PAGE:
From 12- to 15-inch slot limits to no size limits at all, here's how biologists manage our bass-fishing resource to provide better angling for all species of fish. (June 2009)
One of the major reasons why today's state fish and wildlife agencies exist is because unregulated fishing and hunting contributed to the decline of quality experiences for the outdoorsmen of yesteryear. Six or seven decades ago, laws aimed at conserving our fish and wildlife resources were rare. Fortunately, a few prominent sportsmen and conservationists, such as Aldo Leopold and Teddy Roosevelt -- and others -- were able to call attention to the decline of many game species, and states took action to create agencies to oversee and manage fish and game populations against overharvest.
Now, 70 years after the dawn of modern-day wildlife management, many fish and game populations that were once in trouble now flourish. In Kentucky, the restoration of many game species, such as deer, turkeys, elk and otters, has occurred and the subsequent management of those populations has been a proven success. And on the other side of the coin in fisheries, species such as walleyes, muskies and most recently lake sturgeon have been re-established in many waters where they historically occurred, but were lost for various reasons.
For bass, crappie and catfish, for example, though those species have not been in danger of being lost, employing regulations to achieve management goals on different bodies of water has benefited the angler in both long-term availability, as well as improved or maintained quality of the resource. In other words, size and creel limits have helped anglers have more enjoyable fishing experiences than they otherwise might have had if no laws were in place. This is especially true with Kentucky's most sought-after fish like largemouths, smallmouths and crappie.
Since the time when hands-on management of game fish has been going on, biologists have gained a large amount of knowledge about how species like black bass will respond to different harvest restrictions. But more than that, fisheries experts learned long ago that not all waterways could be managed with the same regulations and produce the same results in the quality of the fishing. Each waterway does better if a tailored management plan is used.
Above all, the most defining factor in how well a lake produces and grows largemouths or smallmouths is what kind of weather occurs most often during the growing season. Also, the natural fertility of the particular body of water is also part of the equation.
Some of the things that influence successful management are out of the manager's control, and can make the approach to healthier fisheries turn out superbly -- or be a complete bomb. Biologists play the odds and make decisions based on long-term "normal" conditions. Then they hope that most years are normal so their recommendations can work as designed.
Anglers know that Kentucky's fishery biologists employ a wide array of regulations to help mold a particular fish population into one that meets the majority of what anglers expect or want. Sometimes higher size limits and lower creel limits are used, like a 15- or 18-inch minimums and maybe a two-fish daily creel. Sometimes the standard 12-inch minimum and six-fish-daily limit is what the water requires for optimum fishing enjoyment. And sometimes having no size limit may be the best method to employ.
Let's take a look at a few lakes where different regulations are used, and explain why not every waterway can be managed the same. We'll also explore the effect of these restrictions in terms of improving the fishery -- or at least maintaining it at an acceptable level for a reasonably good fishing experience.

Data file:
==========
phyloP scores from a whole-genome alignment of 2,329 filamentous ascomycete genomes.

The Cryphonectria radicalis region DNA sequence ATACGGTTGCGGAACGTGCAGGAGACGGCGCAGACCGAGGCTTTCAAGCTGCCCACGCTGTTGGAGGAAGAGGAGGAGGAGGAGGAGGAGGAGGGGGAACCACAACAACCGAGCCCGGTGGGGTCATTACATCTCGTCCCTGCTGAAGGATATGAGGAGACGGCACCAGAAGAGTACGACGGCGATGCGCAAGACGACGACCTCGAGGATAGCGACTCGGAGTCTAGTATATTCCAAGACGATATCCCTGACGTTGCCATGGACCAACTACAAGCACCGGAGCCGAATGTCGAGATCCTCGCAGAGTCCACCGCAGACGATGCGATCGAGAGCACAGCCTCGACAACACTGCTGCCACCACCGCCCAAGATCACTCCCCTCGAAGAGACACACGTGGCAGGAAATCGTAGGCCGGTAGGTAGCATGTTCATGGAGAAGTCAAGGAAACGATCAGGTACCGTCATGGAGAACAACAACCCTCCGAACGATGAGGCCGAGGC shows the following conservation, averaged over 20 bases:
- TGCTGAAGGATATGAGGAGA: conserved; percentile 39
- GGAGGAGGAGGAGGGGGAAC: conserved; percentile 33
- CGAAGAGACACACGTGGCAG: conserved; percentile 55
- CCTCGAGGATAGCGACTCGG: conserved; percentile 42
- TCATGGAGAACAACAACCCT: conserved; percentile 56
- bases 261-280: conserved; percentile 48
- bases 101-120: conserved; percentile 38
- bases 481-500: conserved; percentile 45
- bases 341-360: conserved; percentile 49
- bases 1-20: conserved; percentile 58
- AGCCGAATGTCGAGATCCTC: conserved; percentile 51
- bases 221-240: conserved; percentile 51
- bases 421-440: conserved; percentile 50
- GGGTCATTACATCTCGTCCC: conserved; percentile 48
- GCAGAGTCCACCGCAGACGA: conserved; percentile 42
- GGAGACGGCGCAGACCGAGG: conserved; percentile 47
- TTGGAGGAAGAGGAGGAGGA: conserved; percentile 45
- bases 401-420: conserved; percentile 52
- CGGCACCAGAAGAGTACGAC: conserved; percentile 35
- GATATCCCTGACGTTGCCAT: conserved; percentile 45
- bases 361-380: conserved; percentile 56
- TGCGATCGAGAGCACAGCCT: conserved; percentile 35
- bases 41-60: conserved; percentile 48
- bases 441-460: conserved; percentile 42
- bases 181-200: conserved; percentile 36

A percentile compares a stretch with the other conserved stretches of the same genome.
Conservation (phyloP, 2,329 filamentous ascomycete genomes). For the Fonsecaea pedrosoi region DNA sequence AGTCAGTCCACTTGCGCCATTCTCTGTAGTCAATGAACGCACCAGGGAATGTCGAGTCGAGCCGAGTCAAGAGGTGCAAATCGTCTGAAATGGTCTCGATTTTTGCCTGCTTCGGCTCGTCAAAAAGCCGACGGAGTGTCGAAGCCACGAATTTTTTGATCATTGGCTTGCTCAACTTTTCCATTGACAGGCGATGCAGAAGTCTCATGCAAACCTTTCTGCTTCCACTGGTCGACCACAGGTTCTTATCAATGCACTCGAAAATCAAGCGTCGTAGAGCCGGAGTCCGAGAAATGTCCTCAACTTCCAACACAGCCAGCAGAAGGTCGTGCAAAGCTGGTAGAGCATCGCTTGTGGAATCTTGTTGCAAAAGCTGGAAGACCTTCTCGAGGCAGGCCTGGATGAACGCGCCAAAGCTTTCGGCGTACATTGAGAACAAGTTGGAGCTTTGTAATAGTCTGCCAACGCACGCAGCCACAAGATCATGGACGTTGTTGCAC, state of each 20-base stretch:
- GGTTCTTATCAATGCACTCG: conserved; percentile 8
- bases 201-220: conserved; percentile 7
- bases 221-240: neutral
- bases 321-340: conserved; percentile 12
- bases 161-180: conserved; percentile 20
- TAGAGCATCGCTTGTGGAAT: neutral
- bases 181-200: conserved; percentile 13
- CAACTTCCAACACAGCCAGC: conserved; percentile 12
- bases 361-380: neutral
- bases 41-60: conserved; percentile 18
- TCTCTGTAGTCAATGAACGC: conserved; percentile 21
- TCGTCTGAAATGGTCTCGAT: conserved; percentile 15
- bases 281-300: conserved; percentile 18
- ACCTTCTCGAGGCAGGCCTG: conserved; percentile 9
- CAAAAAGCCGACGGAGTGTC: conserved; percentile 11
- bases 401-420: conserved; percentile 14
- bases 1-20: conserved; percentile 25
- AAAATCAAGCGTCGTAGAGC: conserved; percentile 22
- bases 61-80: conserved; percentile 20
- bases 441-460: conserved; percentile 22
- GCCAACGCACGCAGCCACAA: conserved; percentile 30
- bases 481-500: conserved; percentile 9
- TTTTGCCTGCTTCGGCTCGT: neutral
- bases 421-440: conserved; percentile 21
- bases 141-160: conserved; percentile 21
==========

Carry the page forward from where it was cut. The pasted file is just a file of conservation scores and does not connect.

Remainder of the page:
The most commonly used bass management tool is the 15-inch minimum size limit on both largemouths and smallmouths (when a lake holds both species). Interestingly, as much as a minimum size limit affects the quality of the bass anglers can catch from a specific water, the 15-inch limit used so often on major reservoirs is almost as much implemented to address "social" aspects of fishing, as it is biological aspects.
At Taylorsville Lake, for example, the 15-inch limit was employed to allow the bass fishery to maintain some portion of the largemouth population at a larger size.
"And that has worked pretty well," said Jeff Crosby, the state's central fishery district biologist. "What we have in a nutshell at Taylorsville is a bass population that has poor reproduction most years, but incredible growth. Our age studies show that rarely does a largemouth live longer than eight years, so they grow fast and die young over there, and due to a number of environmental factors, spawns are a lot less prolific than we prefer.
"Another benefit of keeping bass in the population a year or two longer than a 12-inch minimum (statewide) regulation might, is to try to maintain more adult spawners," said Crosby.
"Taylorsville is a very cyclic lake for largemouths. We get a good year-class occasionally and many years that are fair to poor. The spawning habitat isn't as good as it is in other lakes. If we hold onto bass an extra year or two before they are eligible to be harvested, it can help us get better spawns when the conditions are optimal, and help create an improved fishery in quantity in future years when we get a bigger year-class coming through the system," said the biologist.
Anglers know that Kentucky's fishery biologists employ a wide array of regulations to help mold a particular fish population into one that meets the majority of what anglers expect or want.
"We try to get the most mileage out of the production that does occur, and the higher than statewide size limit helps us string out those quality fish, and take advantage of Taylorsville's good growth rates to get the young fish to the size anglers like fast," Crosby said.
"We also use supplemental stocking to offset the lack of natural reproduction and use that size limit to protect them," he added.
Most bass anglers these days release all their fish regardless of size, which is a plus for everybody, except in cases where a slot limit is in place. Some fishermen, though, enjoy having a few fish for the table. Biologists must also keep that group of fishermen in mind, and make reasonable allowances for harvest when anglers want to.
"There's nothing wrong with keeping a few fish out of a bass population, and we regulate that with a creel limit simply to reasonably conserve the resource and give all fishermen a better chance to partake of that resource," said Crosby.
This is especially important on smaller waters where a group of anglers who are very knowledgeable could potentially ha
ve a negative influence on a bass population, if unlimited harvest were permitted.